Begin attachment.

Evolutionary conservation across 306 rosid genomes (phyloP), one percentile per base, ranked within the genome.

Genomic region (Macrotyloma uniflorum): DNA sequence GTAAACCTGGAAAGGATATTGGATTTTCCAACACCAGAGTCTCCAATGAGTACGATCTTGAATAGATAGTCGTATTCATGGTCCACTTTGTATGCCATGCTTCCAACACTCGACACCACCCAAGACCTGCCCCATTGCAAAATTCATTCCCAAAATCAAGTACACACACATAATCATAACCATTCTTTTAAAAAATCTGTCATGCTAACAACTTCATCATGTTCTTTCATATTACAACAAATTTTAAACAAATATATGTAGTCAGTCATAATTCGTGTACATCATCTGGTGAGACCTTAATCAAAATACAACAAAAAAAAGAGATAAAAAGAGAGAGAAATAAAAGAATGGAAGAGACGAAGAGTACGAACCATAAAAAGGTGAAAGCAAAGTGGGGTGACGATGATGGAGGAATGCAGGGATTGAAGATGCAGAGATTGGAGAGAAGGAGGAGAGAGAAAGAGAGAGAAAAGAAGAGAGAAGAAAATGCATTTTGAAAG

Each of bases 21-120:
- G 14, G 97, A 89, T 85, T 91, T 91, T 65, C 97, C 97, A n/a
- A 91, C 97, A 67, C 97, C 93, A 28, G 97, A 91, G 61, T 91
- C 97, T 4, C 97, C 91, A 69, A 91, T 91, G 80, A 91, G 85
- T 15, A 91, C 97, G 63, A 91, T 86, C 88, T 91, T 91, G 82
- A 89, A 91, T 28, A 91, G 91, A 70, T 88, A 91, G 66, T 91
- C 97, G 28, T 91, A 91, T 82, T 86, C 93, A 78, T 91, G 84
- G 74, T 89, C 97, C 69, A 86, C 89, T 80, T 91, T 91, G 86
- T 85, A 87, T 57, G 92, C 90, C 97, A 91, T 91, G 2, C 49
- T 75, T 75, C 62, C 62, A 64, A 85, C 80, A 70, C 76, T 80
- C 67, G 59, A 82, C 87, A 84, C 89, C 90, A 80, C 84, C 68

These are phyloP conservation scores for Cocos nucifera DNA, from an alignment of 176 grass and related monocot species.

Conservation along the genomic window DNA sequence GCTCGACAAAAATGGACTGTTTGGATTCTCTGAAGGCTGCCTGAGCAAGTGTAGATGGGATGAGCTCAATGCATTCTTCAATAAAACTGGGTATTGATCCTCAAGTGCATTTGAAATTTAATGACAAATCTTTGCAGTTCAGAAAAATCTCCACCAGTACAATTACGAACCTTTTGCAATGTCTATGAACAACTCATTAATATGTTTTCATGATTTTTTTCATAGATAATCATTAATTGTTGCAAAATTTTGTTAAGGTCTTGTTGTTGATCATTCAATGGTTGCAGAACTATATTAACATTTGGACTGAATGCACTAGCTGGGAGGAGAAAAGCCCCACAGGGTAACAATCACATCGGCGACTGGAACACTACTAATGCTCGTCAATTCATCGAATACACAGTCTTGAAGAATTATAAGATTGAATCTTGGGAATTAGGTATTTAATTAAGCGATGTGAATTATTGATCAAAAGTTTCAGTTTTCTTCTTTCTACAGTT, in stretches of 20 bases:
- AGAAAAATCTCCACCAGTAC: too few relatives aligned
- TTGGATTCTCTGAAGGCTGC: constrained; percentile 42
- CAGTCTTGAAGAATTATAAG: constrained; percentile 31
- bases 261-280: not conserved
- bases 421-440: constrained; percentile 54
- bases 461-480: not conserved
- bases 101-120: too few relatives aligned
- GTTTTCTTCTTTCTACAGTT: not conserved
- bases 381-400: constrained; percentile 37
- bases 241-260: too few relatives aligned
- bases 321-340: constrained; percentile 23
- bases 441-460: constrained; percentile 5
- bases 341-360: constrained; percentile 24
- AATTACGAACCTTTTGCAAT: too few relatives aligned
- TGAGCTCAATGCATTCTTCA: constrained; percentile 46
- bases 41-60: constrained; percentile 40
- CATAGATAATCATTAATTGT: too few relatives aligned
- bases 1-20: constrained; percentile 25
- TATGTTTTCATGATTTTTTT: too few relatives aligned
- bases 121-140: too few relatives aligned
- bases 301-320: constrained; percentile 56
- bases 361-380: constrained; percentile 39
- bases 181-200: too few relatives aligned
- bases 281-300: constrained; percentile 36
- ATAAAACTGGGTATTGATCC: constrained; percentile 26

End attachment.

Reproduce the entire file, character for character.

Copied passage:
Evolutionary conservation across 306 rosid genomes (phyloP), one percentile per base, ranked within the genome.

Genomic region (Macrotyloma uniflorum): DNA sequence GTAAACCTGGAAAGGATATTGGATTTTCCAACACCAGAGTCTCCAATGAGTACGATCTTGAATAGATAGTCGTATTCATGGTCCACTTTGTATGCCATGCTTCCAACACTCGACACCACCCAAGACCTGCCCCATTGCAAAATTCATTCCCAAAATCAAGTACACACACATAATCATAACCATTCTTTTAAAAAATCTGTCATGCTAACAACTTCATCATGTTCTTTCATATTACAACAAATTTTAAACAAATATATGTAGTCAGTCATAATTCGTGTACATCATCTGGTGAGACCTTAATCAAAATACAACAAAAAAAAGAGATAAAAAGAGAGAGAAATAAAAGAATGGAAGAGACGAAGAGTACGAACCATAAAAAGGTGAAAGCAAAGTGGGGTGACGATGATGGAGGAATGCAGGGATTGAAGATGCAGAGATTGGAGAGAAGGAGGAGAGAGAAAGAGAGAGAAAAGAAGAGAGAAGAAAATGCATTTTGAAAG

Each of bases 21-120:
- G 14, G 97, A 89, T 85, T 91, T 91, T 65, C 97, C 97, A n/a
- A 91, C 97, A 67, C 97, C 93, A 28, G 97, A 91, G 61, T 91
- C 97, T 4, C 97, C 91, A 69, A 91, T 91, G 80, A 91, G 85
- T 15, A 91, C 97, G 63, A 91, T 86, C 88, T 91, T 91, G 82
- A 89, A 91, T 28, A 91, G 91, A 70, T 88, A 91, G 66, T 91
- C 97, G 28, T 91, A 91, T 82, T 86, C 93, A 78, T 91, G 84
- G 74, T 89, C 97, C 69, A 86, C 89, T 80, T 91, T 91, G 86
- T 85, A 87, T 57, G 92, C 90, C 97, A 91, T 91, G 2, C 49
- T 75, T 75, C 62, C 62, A 64, A 85, C 80, A 70, C 76, T 80
- C 67, G 59, A 82, C 87, A 84, C 89, C 90, A 80, C 84, C 68

These are phyloP conservation scores for Cocos nucifera DNA, from an alignment of 176 grass and related monocot species.

Conservation along the genomic window DNA sequence GCTCGACAAAAATGGACTGTTTGGATTCTCTGAAGGCTGCCTGAGCAAGTGTAGATGGGATGAGCTCAATGCATTCTTCAATAAAACTGGGTATTGATCCTCAAGTGCATTTGAAATTTAATGACAAATCTTTGCAGTTCAGAAAAATCTCCACCAGTACAATTACGAACCTTTTGCAATGTCTATGAACAACTCATTAATATGTTTTCATGATTTTTTTCATAGATAATCATTAATTGTTGCAAAATTTTGTTAAGGTCTTGTTGTTGATCATTCAATGGTTGCAGAACTATATTAACATTTGGACTGAATGCACTAGCTGGGAGGAGAAAAGCCCCACAGGGTAACAATCACATCGGCGACTGGAACACTACTAATGCTCGTCAATTCATCGAATACACAGTCTTGAAGAATTATAAGATTGAATCTTGGGAATTAGGTATTTAATTAAGCGATGTGAATTATTGATCAAAAGTTTCAGTTTTCTTCTTTCTACAGTT, in stretches of 20 bases:
- AGAAAAATCTCCACCAGTAC: too few relatives aligned
- TTGGATTCTCTGAAGGCTGC: constrained; percentile 42
- CAGTCTTGAAGAATTATAAG: constrained; percentile 31
- bases 261-280: not conserved
- bases 421-440: constrained; percentile 54
- bases 461-480: not conserved
- bases 101-120: too few relatives aligned
- GTTTTCTTCTTTCTACAGTT: not conserved
- bases 381-400: constrained; percentile 37
- bases 241-260: too few relatives aligned
- bases 321-340: constrained; percentile 23
- bases 441-460: constrained; percentile 5
- bases 341-360: constrained; percentile 24
- AATTACGAACCTTTTGCAAT: too few relatives aligned
- TGAGCTCAATGCATTCTTCA: constrained; percentile 46
- bases 41-60: constrained; percentile 40
- CATAGATAATCATTAATTGT: too few relatives aligned
- bases 1-20: constrained; percentile 25
- TATGTTTTCATGATTTTTTT: too few relatives aligned
- bases 121-140: too few relatives aligned
- bases 301-320: constrained; percentile 56
- bases 361-380: constrained; percentile 39
- bases 181-200: too few relatives aligned
- bases 281-300: constrained; percentile 36
- ATAAAACTGGGTATTGATCC: constrained; percentile 26